Progression of Art
In 1942 Josef Albers embarked on a series of zinc plate lithographs entitled Graphic Tectonics, a title that references both the solidity of geological matter and movement. While he is best known for his color studies, much of Albers non-sculptural work prior to the 1950s was monochromatic and focused on unmodulated linear and geometric relations, spatial ambiguity, and the perception of dimension, creating "maximum effect from minimum means." This series of works was completed while he taught at Black Mountain College as part of his continued exploration of optical illusions and arrangements of lines that generated conflict between perception (what one sees) and cognition (what one knows).
Zinc Lithograph - Museum of Modern Art, New York City, New York
Homage to the Square is the signature series of over 1000 related works, which Albers began in 1949 and continued to develop until his death in 1976. Such sustained attention to a single aspect of painting reflects his conviction that insight is only attained through "continued trying and critical repetition." This early work exemplifies his basic approach to exploring the mutability of human perception and the range of optical and psychological effects that colors alone can produce depending on their position and proximity. Albers chose a single, repeated geometric shape, which he insisted was devoid of symbolism, to systematically experiment with the "relativity" of color, how it changes through juxtaposition, placement, and interaction with other colors, generating the illusion of attraction, resistance, weight, and movement. As in his earlier monochromatic and linear studies, this series explores the potential of static two-dimensional media to invoke dynamic three-dimensional space.
Oil on Masonite - Los Angeles County Museum of Art
After retiring from Yale in 1958 at the age of 70, Albers's former teacher and colleague, Walter Gropius, invited Albers to design a mural for the interior of the new Graduate Center at Harvard University, leading to other important mural commissions. Two Portals at the Time and Life Building, pictured here, features alternating polished nickel and bronze squares, surrounded by alternating bands of tan and white glass, to suggest receding planes, providing the illusion of depth on a flat surface.
Bronze and glass - Time-Life Building, New York City
Albers created this mural for the lobby of the Pan Am (now MetLife) Building in 1963, again at the request of the building's architect, his friend and mentor, Walter Gropius. Tens of thousands of people passed by this mural during their daily commute to Grand Central Station until it was removed when the lobby was renovated in 2000. Albers created the mural as a tribute to New York City, based on an early work City, a 1928 Bauhaus glass "wall painting" of interlocking rectangles that use color and placement to suggest both three-dimensionality and movement. At the current time, this mural is in storage and cannot be seen by the public.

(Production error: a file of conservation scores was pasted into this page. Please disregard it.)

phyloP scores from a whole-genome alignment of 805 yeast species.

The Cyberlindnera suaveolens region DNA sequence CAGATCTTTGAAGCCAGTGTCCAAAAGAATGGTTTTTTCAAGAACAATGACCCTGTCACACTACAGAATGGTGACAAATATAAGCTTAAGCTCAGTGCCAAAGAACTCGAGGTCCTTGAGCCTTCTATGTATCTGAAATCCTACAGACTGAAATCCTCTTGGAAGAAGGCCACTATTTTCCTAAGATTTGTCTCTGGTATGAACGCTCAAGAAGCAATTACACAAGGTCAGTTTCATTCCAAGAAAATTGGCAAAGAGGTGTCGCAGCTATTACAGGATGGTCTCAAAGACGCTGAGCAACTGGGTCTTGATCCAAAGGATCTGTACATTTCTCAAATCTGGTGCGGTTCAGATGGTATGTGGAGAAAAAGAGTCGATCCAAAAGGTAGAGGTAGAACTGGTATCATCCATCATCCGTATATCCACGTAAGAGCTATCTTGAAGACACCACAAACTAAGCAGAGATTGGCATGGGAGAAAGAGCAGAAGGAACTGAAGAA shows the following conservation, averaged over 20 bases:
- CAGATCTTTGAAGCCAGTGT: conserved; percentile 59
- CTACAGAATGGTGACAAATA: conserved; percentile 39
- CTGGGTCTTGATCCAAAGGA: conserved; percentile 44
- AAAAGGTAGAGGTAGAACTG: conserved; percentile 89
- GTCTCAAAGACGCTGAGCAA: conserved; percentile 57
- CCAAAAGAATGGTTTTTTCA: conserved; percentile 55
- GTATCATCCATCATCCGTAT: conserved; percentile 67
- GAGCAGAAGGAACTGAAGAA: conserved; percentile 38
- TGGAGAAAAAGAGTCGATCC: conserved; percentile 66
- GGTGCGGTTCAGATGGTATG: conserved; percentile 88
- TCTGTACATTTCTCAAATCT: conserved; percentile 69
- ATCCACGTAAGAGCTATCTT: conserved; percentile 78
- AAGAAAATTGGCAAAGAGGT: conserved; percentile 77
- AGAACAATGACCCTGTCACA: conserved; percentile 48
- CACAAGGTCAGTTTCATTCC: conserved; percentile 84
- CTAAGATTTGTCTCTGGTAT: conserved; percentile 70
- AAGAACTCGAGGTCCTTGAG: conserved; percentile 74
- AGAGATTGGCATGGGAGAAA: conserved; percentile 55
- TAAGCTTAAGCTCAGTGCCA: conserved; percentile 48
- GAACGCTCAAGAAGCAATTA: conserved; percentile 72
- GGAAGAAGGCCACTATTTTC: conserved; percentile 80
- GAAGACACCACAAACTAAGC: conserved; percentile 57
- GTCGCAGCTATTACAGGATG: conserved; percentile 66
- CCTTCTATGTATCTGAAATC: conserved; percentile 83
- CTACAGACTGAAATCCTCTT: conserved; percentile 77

Formica - Lobby of the Pan Am Building (now called the MetLife Building), New York City (Removed 2000)
Repeat and Reverse
Albers executed this exterior sculpture at the request of his colleague Paul Rudolph, the architect of the then-new Art and Architecture Building at Yale University. Like Albers's Homage to the Square series, which deal with the optical effects produced by color and line, Repeat and Reverse uses a simple arrangement of steel bars to reproduce a three-dimensional illusion of planes that appear to project and recede from the wall.
Stainless steel on concrete - Art and Architecture Building, Yale University, New Haven, Connecticut
This work in the Homage to the Square series was executed almost 20 years into what may be the most sustained exploration of the relational character of color in 20th-century art. An application of a quasi-scientific method to art-making, the Homage works demonstrate the capacity of a strictly limited formal strategy to produce inexhaustible permutations and continually generate new visual and aesthetic experiences. In Soft Spoken, Albers has added a fourth square, and narrowed the range of color, while retaining the calculated asymmetry of the other works in the series. This late work continues and extends Albers's lifelong, and remarkably consistent, pedagogical focus on "opening eyes" through the repetition of forms and subtle color juxtapositions that generate internal friction, movement, and instability. Regarding them more as experiments than expressive statements, Albers continued adding to the series until the end of his life, "not because of the squares, but because there is no end with color." He donated this painting to the Metropolitan Museum of Art in 1972, a year after they honored Albers with the museum's first ever solo exhibition of a living artist.
Oil on masonite - Metropolitan Museum of Art